Gaskins v. District Unemployment Compensation Bd.

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315 A.2d 567 (1974)


No. 7194.

District of Columbia Court of Appeals.

Argued December 5, 1973.

Decided February 21, 1974.

Alan D. Wiener, Law Student, appointed by the court, with whom Dudley R. Williams, Washington, D. C., was on the brief, for petitioner.

Russell L. Carter, Washington, D. C., with whom George A. Ross and Bill L. Smith, Washington, D. C., were on the brief, for respondent.

Before KELLY and GALLAGHER, Associate Judges, and QUINN, Associate Judge, retired.

*568 QUINN, Associate Judge, retired:

Petitioner seeks review from a final decision of the District of Columbia Unemployment Compensation Board. That decision affirmed a dismissal of petitioner's administrative appeal from a determination that he received benefits to which he was not entitled.

For a number of weeks during the summer of 1971, petitioner Gaskins was a recipient of unemployment compensation benefits. Some fourteen months later, on October 24, 1972, a tentative determination that he was overpaid $146.00 because of unreported earnings during two of those weeks was mailed to his home. The notice stated that the determination would be final unless a request for redetermination of appeal was filed in 10 days. On November 6, 1972, Gaskins sought to appeal the determination. The Appeals Examiner dismissed the appeal on the ground that it was not filed within the 10-day appeal period as set out in D.C.Code 1973, § 46-311(b).[1] On February 6, 1973, the Board affirmed the decision of the Appeals Examiner, setting forth its Proposed Findings of Fact and Decision, while again indicating that claimant had 10 days in which to note any objection thereto.

On February 15, 1973, claimant filed a timely appeal of that decision in which he explained to the Board that his initial failure to file his appeal within the prescribed time period was due to an uncommon occurrence in his household the recent death of petitioner's wife. He further stated that the October 24 letter containing the tentative determination arrived in the aftermath of this family tragedy and was inadvertently left unopened, along with other mail. The date it was finally opened, November 6, 1972, was the day the appeal was filed. Despite these understandable reasons, the Board affirmed the Appeals Examiner's decision on February 20, 1973. In so doing the Board made a twofold finding. First, it reiterated the fact that claimant did not file a timely appeal. In addition, it was stated that after giving due consideration to Gaskins' plea, the Board was of the opinion that he had "failed to state a reasonable excuse for failing to respond to the determination within the allotted period." It is from that decision that claimant seeks review.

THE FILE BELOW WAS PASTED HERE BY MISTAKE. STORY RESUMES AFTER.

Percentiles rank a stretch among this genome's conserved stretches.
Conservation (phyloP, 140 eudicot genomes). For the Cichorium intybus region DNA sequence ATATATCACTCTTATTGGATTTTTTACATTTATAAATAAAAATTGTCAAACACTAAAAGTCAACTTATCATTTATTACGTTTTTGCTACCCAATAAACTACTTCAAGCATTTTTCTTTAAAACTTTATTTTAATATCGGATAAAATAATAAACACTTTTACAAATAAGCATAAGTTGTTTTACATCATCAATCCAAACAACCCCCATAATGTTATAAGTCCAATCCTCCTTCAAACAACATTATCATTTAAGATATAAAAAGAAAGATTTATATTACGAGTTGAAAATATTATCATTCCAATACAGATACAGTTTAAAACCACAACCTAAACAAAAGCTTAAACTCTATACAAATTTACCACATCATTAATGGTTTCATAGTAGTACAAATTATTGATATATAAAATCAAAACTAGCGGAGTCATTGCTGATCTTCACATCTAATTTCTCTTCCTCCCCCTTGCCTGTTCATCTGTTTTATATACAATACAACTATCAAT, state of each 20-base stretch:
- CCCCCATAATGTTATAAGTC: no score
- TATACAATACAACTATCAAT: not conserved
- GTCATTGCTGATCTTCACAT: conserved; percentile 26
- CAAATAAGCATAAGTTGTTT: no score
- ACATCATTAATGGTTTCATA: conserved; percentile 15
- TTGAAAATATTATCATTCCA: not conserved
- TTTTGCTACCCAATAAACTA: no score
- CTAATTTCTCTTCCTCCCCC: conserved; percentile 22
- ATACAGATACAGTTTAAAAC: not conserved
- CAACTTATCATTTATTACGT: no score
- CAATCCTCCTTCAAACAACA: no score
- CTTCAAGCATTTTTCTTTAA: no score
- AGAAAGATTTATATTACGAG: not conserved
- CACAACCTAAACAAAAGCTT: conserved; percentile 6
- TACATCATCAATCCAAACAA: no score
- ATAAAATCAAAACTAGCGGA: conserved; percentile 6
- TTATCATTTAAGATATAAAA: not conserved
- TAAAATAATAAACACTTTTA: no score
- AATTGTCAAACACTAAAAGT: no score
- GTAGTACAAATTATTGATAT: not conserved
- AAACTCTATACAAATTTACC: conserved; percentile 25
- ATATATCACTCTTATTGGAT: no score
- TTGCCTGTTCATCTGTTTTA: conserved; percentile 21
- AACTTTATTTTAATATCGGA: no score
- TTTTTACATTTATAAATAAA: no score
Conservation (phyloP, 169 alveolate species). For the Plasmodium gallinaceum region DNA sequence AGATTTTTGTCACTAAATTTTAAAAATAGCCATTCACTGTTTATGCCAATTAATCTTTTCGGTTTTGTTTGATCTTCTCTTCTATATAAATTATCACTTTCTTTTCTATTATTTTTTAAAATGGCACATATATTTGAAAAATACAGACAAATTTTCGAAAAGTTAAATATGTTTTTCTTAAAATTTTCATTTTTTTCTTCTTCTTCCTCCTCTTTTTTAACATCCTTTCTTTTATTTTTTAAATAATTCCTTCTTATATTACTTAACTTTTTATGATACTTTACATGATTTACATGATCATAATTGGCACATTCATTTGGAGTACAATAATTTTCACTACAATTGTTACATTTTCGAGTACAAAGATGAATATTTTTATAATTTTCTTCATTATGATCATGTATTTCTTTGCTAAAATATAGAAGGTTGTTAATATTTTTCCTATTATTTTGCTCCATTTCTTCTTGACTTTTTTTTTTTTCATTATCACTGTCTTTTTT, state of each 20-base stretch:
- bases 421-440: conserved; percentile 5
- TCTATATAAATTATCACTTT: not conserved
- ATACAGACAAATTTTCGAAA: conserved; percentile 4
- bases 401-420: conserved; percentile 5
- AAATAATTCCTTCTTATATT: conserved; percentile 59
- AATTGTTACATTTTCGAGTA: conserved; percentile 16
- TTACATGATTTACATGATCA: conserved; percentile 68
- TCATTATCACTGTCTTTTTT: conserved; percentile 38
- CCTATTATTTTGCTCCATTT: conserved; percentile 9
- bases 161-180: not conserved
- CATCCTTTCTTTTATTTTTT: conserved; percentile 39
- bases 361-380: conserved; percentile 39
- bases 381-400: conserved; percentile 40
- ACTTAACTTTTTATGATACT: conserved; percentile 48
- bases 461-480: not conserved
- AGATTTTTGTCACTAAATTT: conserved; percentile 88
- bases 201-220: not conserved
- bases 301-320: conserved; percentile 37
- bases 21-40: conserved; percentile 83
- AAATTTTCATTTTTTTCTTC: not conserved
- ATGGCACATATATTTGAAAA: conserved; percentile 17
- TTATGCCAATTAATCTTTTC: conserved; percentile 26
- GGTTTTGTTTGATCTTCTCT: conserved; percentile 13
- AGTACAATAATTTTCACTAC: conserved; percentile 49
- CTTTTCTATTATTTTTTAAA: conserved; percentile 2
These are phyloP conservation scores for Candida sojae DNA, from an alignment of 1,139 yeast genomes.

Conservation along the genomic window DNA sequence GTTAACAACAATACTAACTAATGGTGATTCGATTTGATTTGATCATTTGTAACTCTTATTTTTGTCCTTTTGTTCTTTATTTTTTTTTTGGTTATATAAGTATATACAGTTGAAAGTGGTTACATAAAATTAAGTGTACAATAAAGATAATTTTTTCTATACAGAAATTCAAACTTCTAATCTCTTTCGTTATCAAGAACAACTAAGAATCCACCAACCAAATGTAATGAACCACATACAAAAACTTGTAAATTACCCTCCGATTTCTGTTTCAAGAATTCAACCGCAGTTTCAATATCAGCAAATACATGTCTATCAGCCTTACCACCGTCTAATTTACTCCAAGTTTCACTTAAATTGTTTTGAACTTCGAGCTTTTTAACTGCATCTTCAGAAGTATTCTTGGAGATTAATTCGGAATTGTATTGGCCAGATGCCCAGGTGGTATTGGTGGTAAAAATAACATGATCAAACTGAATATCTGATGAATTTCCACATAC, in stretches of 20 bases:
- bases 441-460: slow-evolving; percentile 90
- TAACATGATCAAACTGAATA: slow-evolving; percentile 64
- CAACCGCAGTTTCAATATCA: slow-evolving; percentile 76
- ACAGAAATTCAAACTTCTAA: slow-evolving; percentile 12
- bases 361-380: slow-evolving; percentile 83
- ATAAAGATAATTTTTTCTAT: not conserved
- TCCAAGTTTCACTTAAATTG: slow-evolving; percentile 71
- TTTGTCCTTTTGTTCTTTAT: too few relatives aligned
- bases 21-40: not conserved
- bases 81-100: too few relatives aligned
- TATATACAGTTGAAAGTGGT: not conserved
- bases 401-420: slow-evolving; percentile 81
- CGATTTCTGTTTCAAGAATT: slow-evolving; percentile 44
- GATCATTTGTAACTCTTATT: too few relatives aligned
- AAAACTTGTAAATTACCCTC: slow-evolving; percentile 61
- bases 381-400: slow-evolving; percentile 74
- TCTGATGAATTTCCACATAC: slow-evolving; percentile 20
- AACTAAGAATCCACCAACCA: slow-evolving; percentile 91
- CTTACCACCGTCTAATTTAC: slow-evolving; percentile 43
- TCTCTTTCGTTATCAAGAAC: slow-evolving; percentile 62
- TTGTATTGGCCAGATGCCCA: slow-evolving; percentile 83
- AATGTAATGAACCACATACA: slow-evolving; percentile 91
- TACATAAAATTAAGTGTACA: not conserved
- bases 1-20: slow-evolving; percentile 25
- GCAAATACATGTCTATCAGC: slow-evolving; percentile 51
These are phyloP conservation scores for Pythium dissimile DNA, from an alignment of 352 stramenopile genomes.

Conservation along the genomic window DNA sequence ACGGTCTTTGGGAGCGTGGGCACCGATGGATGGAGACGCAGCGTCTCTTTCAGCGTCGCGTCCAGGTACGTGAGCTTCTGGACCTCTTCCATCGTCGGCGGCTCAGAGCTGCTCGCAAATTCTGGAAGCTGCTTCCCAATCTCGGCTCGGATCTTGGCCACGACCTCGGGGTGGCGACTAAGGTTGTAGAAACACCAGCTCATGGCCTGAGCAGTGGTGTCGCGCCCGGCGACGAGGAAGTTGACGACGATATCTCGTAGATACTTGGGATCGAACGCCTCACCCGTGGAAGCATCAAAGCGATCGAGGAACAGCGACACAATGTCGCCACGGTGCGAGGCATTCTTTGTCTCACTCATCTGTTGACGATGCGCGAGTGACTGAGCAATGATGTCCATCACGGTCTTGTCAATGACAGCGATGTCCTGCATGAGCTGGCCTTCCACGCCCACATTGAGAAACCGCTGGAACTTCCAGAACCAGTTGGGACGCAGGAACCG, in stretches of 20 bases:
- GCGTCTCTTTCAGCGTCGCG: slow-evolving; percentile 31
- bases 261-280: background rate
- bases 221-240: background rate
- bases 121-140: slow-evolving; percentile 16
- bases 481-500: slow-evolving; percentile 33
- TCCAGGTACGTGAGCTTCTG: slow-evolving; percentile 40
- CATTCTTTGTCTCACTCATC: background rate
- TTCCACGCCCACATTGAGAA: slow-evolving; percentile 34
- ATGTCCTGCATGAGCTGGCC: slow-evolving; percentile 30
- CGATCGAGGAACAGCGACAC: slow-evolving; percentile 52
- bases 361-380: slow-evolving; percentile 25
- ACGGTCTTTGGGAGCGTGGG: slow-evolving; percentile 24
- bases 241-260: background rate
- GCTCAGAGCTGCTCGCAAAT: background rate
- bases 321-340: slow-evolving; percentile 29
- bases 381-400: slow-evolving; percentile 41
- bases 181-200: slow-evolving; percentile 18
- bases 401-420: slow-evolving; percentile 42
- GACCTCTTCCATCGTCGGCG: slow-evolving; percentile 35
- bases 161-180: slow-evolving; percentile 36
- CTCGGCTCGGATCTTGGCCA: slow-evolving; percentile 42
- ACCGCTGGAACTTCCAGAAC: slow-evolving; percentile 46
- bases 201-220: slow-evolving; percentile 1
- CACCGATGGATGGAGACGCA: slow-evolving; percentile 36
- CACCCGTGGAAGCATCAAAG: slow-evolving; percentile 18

It is undisputed that petitioner filed his appeal from the initial determination three days beyond the ten-day time limit for filing such an appeal. Nevertheless, he asserts his appeal was timely filed and relies upon this court's holding in Riley v. District of Columbia Unemployment Compensation Board, D.C.App., 278 A.2d 691 (1971). In that case it was held that the ten-day period for filing an appeal from an initial determination of the Board ran from the date on which the claimant received notification of such determination and not from the date on which it was mailed out. When that opinion was written, however, the controlling statute, D.C. Code 1967, § 46-311(b), did not read as it does today. In pertinent part it provided than an appeal could be filed ". . . within ten days after notification thereof, or after the date such notification was mailed to his last known address." Subsequent to Riley, § 46-311(b) was amended so as to provide that only in the absence of mailing would the actual date of delivery be used. Reliance on Riley, therefore is misplaced.

In view of the amendment[2] the Board has no authority to extend the ten-day limitation time set forth in the Act and, therefore, the decision of the Board must be affirmed.


[1] That Code provision necessitates that such a determination ". . . shall be final within 10 days after the mailing of notice thereof to the party's last known address or in the absence of such mailing, within 10 days of actual delivery of such notice."

[2] Act of Dec. 22, 1971, Pub.L. No. 92-211, § 2(40), 85 Stat. 756, 771, amending D.C. Code 1967, § 46-311 (b).